District court holds incarcerated individuals are entitled to economic impact payments

The IRS is ordered to make payments it previously denied.
By Maria M. Pirrone, CPA, LL.M.

A district court granted a permanent injunction against the IRS's position that incarcerated individuals are ineligible for an economic impact payment under the Coronavirus Aid, Relief, and Economic Security (CARES) Act, P.L. 116-136, and ordered the IRS to reconsider its earlier denial of payments to prisoners.

Facts: In response to the coronavirus pandemic, Congress enacted the CARES Act on March 27, 2020. Among other provisions, it created a 2020 refundable tax credit for eligible individuals. Advance refunds of these credits (economic impact payments) were made available to eligible individuals. The amount of the credit is equal to $1,200 per eligible individual ($2,400 in the case of individuals filing a joint return), plus $500 per qualifying child. Three days after the CARES Act was enacted, the IRS announced it would automatically issue economic impact payments to eligible individuals.

On May 6, the IRS posted among its frequently asked questions (FAQs) on its website concerning the economic impact payment a question and answer indicating that incarcerated individuals do not qualify for these advance refunds and should repay them or return the checks uncashed. The IRS also moved on April 10 to stop sending payments to prisoners after it had initially sent them checks totaling approximately $100 million, according to a Treasury Inspector General for Tax Administration report (Rep't No. 2020-46-041).

On Aug. 1, 2020, certain incarcerated individuals filed a class action complaint in district court and moved for class certification and a preliminary injunction, arguing that the FAQ was a final agency action that violated the Administrative Procedure Act (APA). The government responded to the motion, arguing that the plaintiffs' claim was unripe, that they lacked standing, and that the government's sovereign immunity was not waived because there was no final agency action without an adequate remedy.

On Sept. 24, 2020, the district court issued an order that tentatively certified a nationwide class of incarcerated individuals denied economic impact payments and issued a preliminary injunction requiring the IRS and Treasury to stop denying them to prisoners and to make previously denied payments.

The plaintiffs moved for summary judgment on two claims: (1) that the IRS and Treasury unlawfully or unreasonably withheld the payments to them, thereby violating the APA (5 U.S.C. §706(1)); and (2) the policy of denying payments to incarcerated individuals violated the APA (5 U.S.C. §706(2)) because it is contrary to law, exceeds statutory authority, and is arbitrary and capricious. The plaintiffs also requested that the court convert its preliminary injunction into a permanent injunction.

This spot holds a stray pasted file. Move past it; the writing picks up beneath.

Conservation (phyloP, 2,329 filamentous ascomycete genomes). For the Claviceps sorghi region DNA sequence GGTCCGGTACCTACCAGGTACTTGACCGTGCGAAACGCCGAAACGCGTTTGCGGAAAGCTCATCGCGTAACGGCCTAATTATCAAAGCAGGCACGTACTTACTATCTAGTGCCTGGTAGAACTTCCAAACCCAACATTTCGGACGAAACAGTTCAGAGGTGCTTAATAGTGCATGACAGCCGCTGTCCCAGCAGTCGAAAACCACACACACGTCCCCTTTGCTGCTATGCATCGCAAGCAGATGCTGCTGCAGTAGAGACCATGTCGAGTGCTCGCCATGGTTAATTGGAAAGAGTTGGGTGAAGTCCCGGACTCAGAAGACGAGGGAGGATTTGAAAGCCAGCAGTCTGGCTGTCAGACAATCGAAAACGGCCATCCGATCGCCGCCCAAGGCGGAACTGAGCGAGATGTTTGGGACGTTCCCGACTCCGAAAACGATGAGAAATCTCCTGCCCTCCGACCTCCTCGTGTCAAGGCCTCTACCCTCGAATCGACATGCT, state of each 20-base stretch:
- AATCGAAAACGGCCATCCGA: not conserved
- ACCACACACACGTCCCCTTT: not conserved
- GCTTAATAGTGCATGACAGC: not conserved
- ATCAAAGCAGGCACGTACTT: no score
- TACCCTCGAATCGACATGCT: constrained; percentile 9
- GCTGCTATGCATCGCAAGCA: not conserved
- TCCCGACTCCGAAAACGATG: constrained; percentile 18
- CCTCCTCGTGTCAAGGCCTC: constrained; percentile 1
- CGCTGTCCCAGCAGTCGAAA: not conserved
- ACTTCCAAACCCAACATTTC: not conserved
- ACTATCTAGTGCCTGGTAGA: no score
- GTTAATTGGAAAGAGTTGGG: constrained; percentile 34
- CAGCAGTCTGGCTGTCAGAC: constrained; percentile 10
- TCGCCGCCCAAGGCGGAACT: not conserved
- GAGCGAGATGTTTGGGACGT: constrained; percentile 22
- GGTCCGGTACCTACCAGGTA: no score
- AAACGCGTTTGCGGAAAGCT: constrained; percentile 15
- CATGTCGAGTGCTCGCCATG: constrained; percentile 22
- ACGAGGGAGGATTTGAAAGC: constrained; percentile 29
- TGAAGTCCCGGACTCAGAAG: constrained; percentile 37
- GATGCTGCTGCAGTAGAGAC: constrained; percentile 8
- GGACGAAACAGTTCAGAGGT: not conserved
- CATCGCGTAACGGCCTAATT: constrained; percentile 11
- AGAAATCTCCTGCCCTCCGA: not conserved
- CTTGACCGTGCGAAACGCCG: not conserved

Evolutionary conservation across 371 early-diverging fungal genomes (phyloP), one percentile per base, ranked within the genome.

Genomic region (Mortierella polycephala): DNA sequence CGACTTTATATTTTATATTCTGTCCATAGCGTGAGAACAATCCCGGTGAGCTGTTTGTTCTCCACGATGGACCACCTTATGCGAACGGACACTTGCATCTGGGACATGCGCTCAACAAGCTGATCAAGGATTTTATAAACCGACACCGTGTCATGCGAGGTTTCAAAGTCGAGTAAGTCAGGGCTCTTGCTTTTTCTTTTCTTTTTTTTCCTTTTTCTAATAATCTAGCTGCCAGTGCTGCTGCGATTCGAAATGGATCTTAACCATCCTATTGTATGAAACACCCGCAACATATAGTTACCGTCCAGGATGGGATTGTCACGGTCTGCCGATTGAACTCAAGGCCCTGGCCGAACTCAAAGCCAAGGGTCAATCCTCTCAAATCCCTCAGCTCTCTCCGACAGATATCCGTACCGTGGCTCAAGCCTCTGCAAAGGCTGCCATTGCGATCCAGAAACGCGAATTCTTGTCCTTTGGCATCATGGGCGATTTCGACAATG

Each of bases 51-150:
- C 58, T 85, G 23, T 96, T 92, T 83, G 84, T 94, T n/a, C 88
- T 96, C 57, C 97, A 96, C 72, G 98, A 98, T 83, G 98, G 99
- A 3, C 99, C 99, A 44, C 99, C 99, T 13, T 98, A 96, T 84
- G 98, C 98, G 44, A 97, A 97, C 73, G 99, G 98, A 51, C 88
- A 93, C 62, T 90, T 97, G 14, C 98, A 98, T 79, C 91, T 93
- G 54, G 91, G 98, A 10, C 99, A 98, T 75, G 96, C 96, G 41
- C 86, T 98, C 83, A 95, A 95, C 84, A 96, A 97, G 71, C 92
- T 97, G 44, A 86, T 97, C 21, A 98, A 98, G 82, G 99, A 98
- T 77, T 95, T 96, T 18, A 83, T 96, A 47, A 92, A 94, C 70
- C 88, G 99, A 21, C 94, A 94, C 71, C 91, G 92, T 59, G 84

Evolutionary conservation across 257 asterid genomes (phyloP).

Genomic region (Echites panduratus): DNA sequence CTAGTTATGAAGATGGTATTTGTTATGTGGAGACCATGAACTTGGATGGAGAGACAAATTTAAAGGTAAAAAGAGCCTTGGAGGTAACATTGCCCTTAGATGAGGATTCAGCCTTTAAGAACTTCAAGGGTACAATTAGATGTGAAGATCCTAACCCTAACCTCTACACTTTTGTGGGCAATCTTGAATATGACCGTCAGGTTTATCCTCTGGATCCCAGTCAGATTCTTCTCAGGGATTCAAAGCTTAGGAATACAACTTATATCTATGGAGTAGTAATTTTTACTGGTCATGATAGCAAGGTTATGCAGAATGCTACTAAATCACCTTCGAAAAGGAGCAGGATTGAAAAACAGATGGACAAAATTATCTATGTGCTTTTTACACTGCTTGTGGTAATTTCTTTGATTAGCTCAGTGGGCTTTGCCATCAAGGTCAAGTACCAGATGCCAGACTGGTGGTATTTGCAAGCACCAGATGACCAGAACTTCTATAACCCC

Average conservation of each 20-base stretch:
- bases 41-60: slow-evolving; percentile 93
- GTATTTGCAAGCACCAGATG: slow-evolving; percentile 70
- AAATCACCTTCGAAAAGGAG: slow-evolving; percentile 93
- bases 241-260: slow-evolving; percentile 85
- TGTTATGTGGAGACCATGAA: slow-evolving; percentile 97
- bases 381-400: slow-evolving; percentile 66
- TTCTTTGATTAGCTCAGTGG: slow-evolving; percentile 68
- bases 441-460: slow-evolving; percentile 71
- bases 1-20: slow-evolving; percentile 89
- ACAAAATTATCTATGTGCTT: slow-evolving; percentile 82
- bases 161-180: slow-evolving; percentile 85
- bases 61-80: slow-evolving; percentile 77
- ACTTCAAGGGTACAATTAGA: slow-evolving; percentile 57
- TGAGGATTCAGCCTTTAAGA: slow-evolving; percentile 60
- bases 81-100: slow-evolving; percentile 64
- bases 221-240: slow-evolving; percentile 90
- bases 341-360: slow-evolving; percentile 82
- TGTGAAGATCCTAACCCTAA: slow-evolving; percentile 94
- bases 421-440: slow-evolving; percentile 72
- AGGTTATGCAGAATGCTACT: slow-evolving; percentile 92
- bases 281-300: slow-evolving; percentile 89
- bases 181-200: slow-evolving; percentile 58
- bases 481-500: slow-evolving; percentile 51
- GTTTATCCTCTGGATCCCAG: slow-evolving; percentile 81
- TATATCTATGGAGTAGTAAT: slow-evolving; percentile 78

The government moved to stay the preliminary injunction pending an appeal to the Ninth Circuit.

Issues: Sec. 6428(f)(3) provides that Treasury shall make the refund "as rapidly as possible," but that no refund or credit is allowed after Dec. 31, 2020. The government argued that this provision applies only to the timeliness of the refunds, not its scope to all taxpayers eligible for the credit.

Holding: After holding for the plaintiffs on the questions of standing, ripeness, and sovereign immunity, the court rejected the IRS's argument that the Sec. 6428(f)(3) mandate is limited to the speed with which the advance refunds are to be made. The court stated this reading would conflict with a holding of a case that arose concerning a similar economic stimulus advance refund in 2007 or 2008 (Sarmiento, 678 F.3d 147 (2d Cir. 2012)), and the CARES Act's broader economic stimulus goals.

The court granted a permanent injunction and class certification and denied the government a stay of the injunction pending appeal. The court also granted summary judgment on the plaintiffs' second claim while denying it as to the first claim, stating that although the IRS's policy was arbitrary and capricious, it was not a failure to act as contemplated by the APA under 5 U.S.C. Section 706(1).

Meanwhile, the IRS on Oct. 8, 2020, revised its FAQs and opened to incarcerated individuals its paper filing procedures through Nov. 4, 2020, for 2019 returns establishing eligibility and its online application portal through Nov. 21, 2020.

  • Scholl v. Mnuchin, No. 20-cv-05309 (N.D. Cal. 10/14/20)

By Maria M. Pirrone, CPA, LL.M., associate professor of taxation, St. John's University, Queens, N.Y.

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